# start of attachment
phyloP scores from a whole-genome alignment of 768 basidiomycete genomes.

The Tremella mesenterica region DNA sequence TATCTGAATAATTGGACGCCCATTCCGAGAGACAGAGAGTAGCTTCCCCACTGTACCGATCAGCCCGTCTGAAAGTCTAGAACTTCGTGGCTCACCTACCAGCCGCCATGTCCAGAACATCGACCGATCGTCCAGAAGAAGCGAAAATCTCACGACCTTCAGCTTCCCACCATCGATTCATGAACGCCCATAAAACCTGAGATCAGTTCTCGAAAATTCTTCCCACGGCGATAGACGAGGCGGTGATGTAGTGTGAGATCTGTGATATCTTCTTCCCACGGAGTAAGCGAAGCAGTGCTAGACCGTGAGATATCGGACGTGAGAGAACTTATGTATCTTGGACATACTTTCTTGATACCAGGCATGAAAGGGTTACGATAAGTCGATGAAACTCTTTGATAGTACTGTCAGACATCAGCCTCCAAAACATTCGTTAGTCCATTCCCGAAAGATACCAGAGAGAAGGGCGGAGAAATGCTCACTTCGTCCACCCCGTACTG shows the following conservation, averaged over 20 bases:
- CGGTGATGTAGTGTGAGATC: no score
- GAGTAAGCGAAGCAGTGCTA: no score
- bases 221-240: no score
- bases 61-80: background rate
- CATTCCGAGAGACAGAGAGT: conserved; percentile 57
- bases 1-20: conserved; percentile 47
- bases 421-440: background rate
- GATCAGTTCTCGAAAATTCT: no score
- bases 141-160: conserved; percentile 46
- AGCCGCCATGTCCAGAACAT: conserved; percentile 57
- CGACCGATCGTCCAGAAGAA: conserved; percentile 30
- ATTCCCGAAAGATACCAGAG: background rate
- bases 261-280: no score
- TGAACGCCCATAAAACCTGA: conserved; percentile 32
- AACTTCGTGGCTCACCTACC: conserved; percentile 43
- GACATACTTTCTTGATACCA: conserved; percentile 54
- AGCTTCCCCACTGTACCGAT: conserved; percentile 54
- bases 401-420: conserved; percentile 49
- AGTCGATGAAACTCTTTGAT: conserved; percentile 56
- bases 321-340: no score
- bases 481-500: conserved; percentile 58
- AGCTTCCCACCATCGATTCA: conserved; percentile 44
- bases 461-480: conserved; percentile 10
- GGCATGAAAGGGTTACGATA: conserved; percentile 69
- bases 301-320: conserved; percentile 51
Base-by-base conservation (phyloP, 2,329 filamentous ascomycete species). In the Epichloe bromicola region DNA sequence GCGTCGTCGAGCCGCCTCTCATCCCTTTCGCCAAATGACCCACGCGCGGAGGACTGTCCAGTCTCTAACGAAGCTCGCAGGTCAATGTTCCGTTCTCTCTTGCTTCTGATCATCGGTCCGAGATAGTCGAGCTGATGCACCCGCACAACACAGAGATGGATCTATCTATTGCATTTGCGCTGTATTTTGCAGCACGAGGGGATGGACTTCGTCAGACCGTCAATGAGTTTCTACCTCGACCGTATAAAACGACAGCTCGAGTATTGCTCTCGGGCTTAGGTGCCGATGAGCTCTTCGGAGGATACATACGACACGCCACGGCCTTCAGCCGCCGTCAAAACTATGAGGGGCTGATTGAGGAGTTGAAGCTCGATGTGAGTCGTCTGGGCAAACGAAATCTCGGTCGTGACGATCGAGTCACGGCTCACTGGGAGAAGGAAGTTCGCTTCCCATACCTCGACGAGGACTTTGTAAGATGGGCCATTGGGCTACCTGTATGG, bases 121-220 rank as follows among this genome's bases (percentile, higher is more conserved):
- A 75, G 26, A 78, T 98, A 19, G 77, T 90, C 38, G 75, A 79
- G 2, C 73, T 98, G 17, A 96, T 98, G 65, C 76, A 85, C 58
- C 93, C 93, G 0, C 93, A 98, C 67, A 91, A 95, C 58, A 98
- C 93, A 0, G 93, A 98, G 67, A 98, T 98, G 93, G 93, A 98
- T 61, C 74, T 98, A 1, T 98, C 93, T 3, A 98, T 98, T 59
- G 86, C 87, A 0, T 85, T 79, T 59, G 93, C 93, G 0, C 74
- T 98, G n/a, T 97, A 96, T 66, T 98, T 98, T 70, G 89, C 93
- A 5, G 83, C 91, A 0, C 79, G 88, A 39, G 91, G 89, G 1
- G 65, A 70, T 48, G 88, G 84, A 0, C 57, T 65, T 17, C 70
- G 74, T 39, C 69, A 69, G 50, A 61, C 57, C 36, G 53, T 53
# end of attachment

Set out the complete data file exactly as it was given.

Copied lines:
phyloP scores from a whole-genome alignment of 768 basidiomycete genomes.

The Tremella mesenterica region DNA sequence TATCTGAATAATTGGACGCCCATTCCGAGAGACAGAGAGTAGCTTCCCCACTGTACCGATCAGCCCGTCTGAAAGTCTAGAACTTCGTGGCTCACCTACCAGCCGCCATGTCCAGAACATCGACCGATCGTCCAGAAGAAGCGAAAATCTCACGACCTTCAGCTTCCCACCATCGATTCATGAACGCCCATAAAACCTGAGATCAGTTCTCGAAAATTCTTCCCACGGCGATAGACGAGGCGGTGATGTAGTGTGAGATCTGTGATATCTTCTTCCCACGGAGTAAGCGAAGCAGTGCTAGACCGTGAGATATCGGACGTGAGAGAACTTATGTATCTTGGACATACTTTCTTGATACCAGGCATGAAAGGGTTACGATAAGTCGATGAAACTCTTTGATAGTACTGTCAGACATCAGCCTCCAAAACATTCGTTAGTCCATTCCCGAAAGATACCAGAGAGAAGGGCGGAGAAATGCTCACTTCGTCCACCCCGTACTG shows the following conservation, averaged over 20 bases:
- CGGTGATGTAGTGTGAGATC: no score
- GAGTAAGCGAAGCAGTGCTA: no score
- bases 221-240: no score
- bases 61-80: background rate
- CATTCCGAGAGACAGAGAGT: conserved; percentile 57
- bases 1-20: conserved; percentile 47
- bases 421-440: background rate
- GATCAGTTCTCGAAAATTCT: no score
- bases 141-160: conserved; percentile 46
- AGCCGCCATGTCCAGAACAT: conserved; percentile 57
- CGACCGATCGTCCAGAAGAA: conserved; percentile 30
- ATTCCCGAAAGATACCAGAG: background rate
- bases 261-280: no score
- TGAACGCCCATAAAACCTGA: conserved; percentile 32
- AACTTCGTGGCTCACCTACC: conserved; percentile 43
- GACATACTTTCTTGATACCA: conserved; percentile 54
- AGCTTCCCCACTGTACCGAT: conserved; percentile 54
- bases 401-420: conserved; percentile 49
- AGTCGATGAAACTCTTTGAT: conserved; percentile 56
- bases 321-340: no score
- bases 481-500: conserved; percentile 58
- AGCTTCCCACCATCGATTCA: conserved; percentile 44
- bases 461-480: conserved; percentile 10
- GGCATGAAAGGGTTACGATA: conserved; percentile 69
- bases 301-320: conserved; percentile 51
Base-by-base conservation (phyloP, 2,329 filamentous ascomycete species). In the Epichloe bromicola region DNA sequence GCGTCGTCGAGCCGCCTCTCATCCCTTTCGCCAAATGACCCACGCGCGGAGGACTGTCCAGTCTCTAACGAAGCTCGCAGGTCAATGTTCCGTTCTCTCTTGCTTCTGATCATCGGTCCGAGATAGTCGAGCTGATGCACCCGCACAACACAGAGATGGATCTATCTATTGCATTTGCGCTGTATTTTGCAGCACGAGGGGATGGACTTCGTCAGACCGTCAATGAGTTTCTACCTCGACCGTATAAAACGACAGCTCGAGTATTGCTCTCGGGCTTAGGTGCCGATGAGCTCTTCGGAGGATACATACGACACGCCACGGCCTTCAGCCGCCGTCAAAACTATGAGGGGCTGATTGAGGAGTTGAAGCTCGATGTGAGTCGTCTGGGCAAACGAAATCTCGGTCGTGACGATCGAGTCACGGCTCACTGGGAGAAGGAAGTTCGCTTCCCATACCTCGACGAGGACTTTGTAAGATGGGCCATTGGGCTACCTGTATGG, bases 121-220 rank as follows among this genome's bases (percentile, higher is more conserved):
- A 75, G 26, A 78, T 98, A 19, G 77, T 90, C 38, G 75, A 79
- G 2, C 73, T 98, G 17, A 96, T 98, G 65, C 76, A 85, C 58
- C 93, C 93, G 0, C 93, A 98, C 67, A 91, A 95, C 58, A 98
- C 93, A 0, G 93, A 98, G 67, A 98, T 98, G 93, G 93, A 98
- T 61, C 74, T 98, A 1, T 98, C 93, T 3, A 98, T 98, T 59
- G 86, C 87, A 0, T 85, T 79, T 59, G 93, C 93, G 0, C 74
- T 98, G n/a, T 97, A 96, T 66, T 98, T 98, T 70, G 89, C 93
- A 5, G 83, C 91, A 0, C 79, G 88, A 39, G 91, G 89, G 1
- G 65, A 70, T 48, G 88, G 84, A 0, C 57, T 65, T 17, C 70
- G 74, T 39, C 69, A 69, G 50, A 61, C 57, C 36, G 53, T 53